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WK 2: Engaged Contemplation

Actively engage with your thoughts as you contemplate making a change to your relationship with alcohol. This stage of behavior change may bring conflicted emotions and periods of thinking why bother followed by periods of hell yes I’m ready. It is normal to find it challenging to move past this stage because it involves creating actionable and attainable items towards change. But you CAN do this, and we’re here to help guide you through to the next phase. Take a step forward this week by answering these questions for yourself below.

  • When I think about the future relationship I want to have with alcohol, what are some of the positives of making changes and some of the challenges I anticipate? Write/type these in your log book.
  • Assess your readiness and ability to make small changes. On a scale of 1-5, with 5 being very ready, how ready to make small changes to your relationship with alcohol are you? Draw a scale in your log book and circle where you’re at, or type the number in your digital log.
  • Continue to write/type down in your log each time you have a drink including the where, when, why, and how much.

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WK 3: Get Ready, Get Set, Get A Plan In Place

In this phase, you will prepare for, and start mentally experimenting with, some small changes, knowing they don’t have to be permanent, just seeing how they might feel for you. Like trying on different shoes. Start to assess which changes may feel like a good fit for you to put into action next week.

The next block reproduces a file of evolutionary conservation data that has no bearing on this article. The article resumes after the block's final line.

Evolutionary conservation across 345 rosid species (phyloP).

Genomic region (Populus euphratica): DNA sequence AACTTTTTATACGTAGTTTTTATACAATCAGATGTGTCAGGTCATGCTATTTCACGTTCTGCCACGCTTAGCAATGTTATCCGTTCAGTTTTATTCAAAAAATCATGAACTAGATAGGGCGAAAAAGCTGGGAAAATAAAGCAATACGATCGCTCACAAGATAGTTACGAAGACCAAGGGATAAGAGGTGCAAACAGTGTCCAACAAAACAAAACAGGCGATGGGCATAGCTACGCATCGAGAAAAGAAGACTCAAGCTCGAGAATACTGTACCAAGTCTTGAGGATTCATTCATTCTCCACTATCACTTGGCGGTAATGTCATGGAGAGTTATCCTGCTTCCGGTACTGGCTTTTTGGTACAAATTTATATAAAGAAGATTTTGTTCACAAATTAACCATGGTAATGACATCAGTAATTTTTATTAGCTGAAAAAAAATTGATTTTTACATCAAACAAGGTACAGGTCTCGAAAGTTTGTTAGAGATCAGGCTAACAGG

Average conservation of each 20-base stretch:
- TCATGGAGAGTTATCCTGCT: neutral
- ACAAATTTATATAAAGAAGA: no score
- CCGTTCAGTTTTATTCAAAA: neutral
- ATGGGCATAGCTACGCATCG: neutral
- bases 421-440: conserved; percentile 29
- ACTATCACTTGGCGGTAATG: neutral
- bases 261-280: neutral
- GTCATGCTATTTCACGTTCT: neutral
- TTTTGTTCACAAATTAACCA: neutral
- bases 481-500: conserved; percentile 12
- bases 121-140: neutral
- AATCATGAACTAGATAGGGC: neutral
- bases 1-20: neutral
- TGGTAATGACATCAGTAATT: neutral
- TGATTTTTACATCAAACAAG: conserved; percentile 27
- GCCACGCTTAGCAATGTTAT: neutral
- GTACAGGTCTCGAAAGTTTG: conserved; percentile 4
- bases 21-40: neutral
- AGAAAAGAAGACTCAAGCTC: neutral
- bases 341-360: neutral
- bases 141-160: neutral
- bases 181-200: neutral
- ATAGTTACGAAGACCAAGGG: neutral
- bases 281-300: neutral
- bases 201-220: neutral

• Identify a few small changes that you think may work for you. Here is a list of some changes. You can pick one or more from the list below or come up with your own small change/s. (credit: adapted from Tips on cutting down - NHS, www.nhs.uk).
    • Set a limit - Before you start drinking, set a limit on how much you're going to drink.
    • Set a budget - Only take a fixed amount of money to spend on alcohol.
    • Let them know - If you let your friends and family know you're cutting down and it's important to you, you could get support from them.
    • Take it a day at a time - Cut back a little each day. That way, every day you do is a success.
    • Make it a smaller one - You can still enjoy a drink, but go for smaller sizes. Try bottled beer instead of pints, or a small glass of wine instead of a large one.
    • Have a lower-strength drink - Cut down the alcohol by swapping strong beers or wines for ones with a lower strength (ABV in %). You'll find this information on the bottle.
    • Stay hydrated - Have a glass of water before you have alcohol and alternate alcoholic drinks with water or other non-alcoholic drinks.
    • Take a break - Have several drink-free days each week.
    • Other
  • Write/type down what change or changes you want to try.